Cloris Leachman

In honor of Cloris Leachman, revisit the ‘Phyllis’ opening

Comedy legend Cloris Leachman died earlier this week at age 94. The Academy Award and Emmy winner (nine Emmys total!) gave the world so many memorable performances, in comedies and dramas, but she might be known best as Phyllis Lindstrom, the self-obsessed landlady in “The Mary Tyler Moore Show.”

Leachman was so popular in the role, she helmed her own spinoff “Phyllis” for two seasons. The theme song just might be one of the funniest and most apt for any sitcom ever.

Give it a listen:

And while you’re here, enjoy the final episode of “The Mary Tyler Moore Show” in which Lou (Ed Asner) brings back Phyllis and Rhoda (Valerie Harper) to console Mary.

The fun starts at about the 10:55 mark.

Leachman gave Phyllis such a delicious edge.

We can’t just leave any Cloris Leachman appreciation post without mentioning her uproarious turn as Frau Blucher (horses whinny) in “Young Frankenstein.”

A person who can give so much joy to the world has truly led a great life.

That was Cloris Leachman.

Jenna Fischer, John Krasinski, "The Office"

To celebrate its new home at Peacock, ‘The Office’ releases a never-before-seen scene

NBC’s “The Office” closed up shop in 2013, but apparently NBC has been holding on to comedy gold all these years.

To mark “The Office’s” move to the Peacock streaming service, NBC Universal released this never-before-seen cold open apparently filmed for the ninth and final season and never aired.

Continue reading “To celebrate its new home at Peacock, ‘The Office’ releases a never-before-seen scene”

Anna Paquin, Stephen Moyer, "True Blood" (Photo: HBO).

Are you ready for another bite of ‘True Blood’?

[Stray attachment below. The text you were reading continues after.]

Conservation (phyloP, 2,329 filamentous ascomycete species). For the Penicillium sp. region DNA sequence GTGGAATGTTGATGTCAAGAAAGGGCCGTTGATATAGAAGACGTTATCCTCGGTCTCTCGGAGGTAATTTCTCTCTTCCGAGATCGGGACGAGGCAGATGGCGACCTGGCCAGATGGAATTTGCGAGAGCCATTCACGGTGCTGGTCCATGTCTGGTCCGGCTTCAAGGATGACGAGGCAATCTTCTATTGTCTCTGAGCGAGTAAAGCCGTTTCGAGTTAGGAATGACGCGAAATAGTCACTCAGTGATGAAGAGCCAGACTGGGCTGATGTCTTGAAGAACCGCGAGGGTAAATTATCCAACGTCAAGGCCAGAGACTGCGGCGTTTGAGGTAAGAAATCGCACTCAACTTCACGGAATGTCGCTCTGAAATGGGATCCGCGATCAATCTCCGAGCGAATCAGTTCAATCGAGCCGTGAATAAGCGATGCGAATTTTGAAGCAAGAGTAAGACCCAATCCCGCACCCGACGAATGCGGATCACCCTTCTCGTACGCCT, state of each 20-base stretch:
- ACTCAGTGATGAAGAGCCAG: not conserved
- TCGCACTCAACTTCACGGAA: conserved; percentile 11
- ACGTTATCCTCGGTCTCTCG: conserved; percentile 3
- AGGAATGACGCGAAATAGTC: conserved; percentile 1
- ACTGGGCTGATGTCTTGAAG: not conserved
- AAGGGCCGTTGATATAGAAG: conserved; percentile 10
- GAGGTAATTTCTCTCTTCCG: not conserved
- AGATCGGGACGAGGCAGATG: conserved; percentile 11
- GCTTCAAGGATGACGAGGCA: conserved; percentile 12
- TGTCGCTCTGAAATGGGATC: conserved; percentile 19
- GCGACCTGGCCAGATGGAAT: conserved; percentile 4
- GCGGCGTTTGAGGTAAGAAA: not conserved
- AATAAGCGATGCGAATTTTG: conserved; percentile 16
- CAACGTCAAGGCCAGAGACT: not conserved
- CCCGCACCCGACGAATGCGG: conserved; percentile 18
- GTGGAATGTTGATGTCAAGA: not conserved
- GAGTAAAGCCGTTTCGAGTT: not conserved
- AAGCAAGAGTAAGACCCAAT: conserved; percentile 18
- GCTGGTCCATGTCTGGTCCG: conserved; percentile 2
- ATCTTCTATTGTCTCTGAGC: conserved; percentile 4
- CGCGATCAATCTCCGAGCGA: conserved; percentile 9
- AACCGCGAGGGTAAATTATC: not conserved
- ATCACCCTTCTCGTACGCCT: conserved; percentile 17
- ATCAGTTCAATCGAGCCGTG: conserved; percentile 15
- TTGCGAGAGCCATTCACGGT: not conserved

HBO reportedly is developing a reboot of its hit horror series “True Blood.”

According to “The Hollywood Reporter,” “Riverdale” creator Roberto Aguirre-Sacasa is behind the new series, but original series creator Alan Ball is on board as a producer.

The original series, based on the novels by Charlaine Harris, ran from 2008 to 2014, and starred Academy Award-winner Anna Paquin as telepathic waitress Sookie Stackhouse.

Sookie became the lover of vampire Bill Compton (Stephen Moyer), crossed paths with two threatening, pissy vamps, Eric Northman (Alexander Skarsgard) and Pam (the glorious Kristin Bauer van Straten), and faced off against all manner of threats, ranging from shapeshifters to witches to all-too-human religious fanatics.

The show was gory and sexual, and, especially in its early seasons, scary as hell.

Vampires were second-class citizens who were struggling for equal rights as they “came out of the coffin” to mainstream society. The allegory to the LGBTQ civil rights movement was, at the time, groundbreaking.

Today, it’s one part of the show that hasn’t aged that well, as it implies LGBTQs are scary deviants.

Ball and Aguirre-Sacasa are both gay, and it would be fascinating to see if a reboot would openly embrace Eric’s bisexuality, for example, and finally allow him to pursue Sookie’s hunky but dim-witted brother Jason (Ryan Kwanten in the original). That was teased several times and now plays like gay-baiting. Jason, if he were being authentically updated, would probably be pansexual.

All these years later, and I’m still mad about how the show did Tara (Rutina Wesley) dirty. She deserved so much better.

And who could possibly play Lafayette, the sassy chef so brilliantly captured by Nelsan Ellis? Ellis died tragically in 2017 from complications of alcohol withdrawal syndrome.

Any reboot will have a lot to live up to.

Don’t believe me? Check out this iconic moment from the series. You don’t want to mess with Lafayette when the earrings come off.

Donald Trump.

Never forget: NBC is the reason America is saddled with Trump

NBC’s decision to grant Donald Trump airtime after he refused to debate Democratic rival Joe Biden is another example of how the peacock network has consistently betrayed America to enable an unfit narcissist.

Trump has such a stranglehold over the nation’s attention, it’s hard to remember that back in 2004, he was a marginal figure outside of New York. Then “Survivor” creator Mark Burnett tapped him to host “The Apprentice,” the reality series that presented Trump as a canny, successful businessman.

That image had nothing to do with Trump’s broken reality and his multiple bankruptcies.

Continue reading “Never forget: NBC is the reason America is saddled with Trump”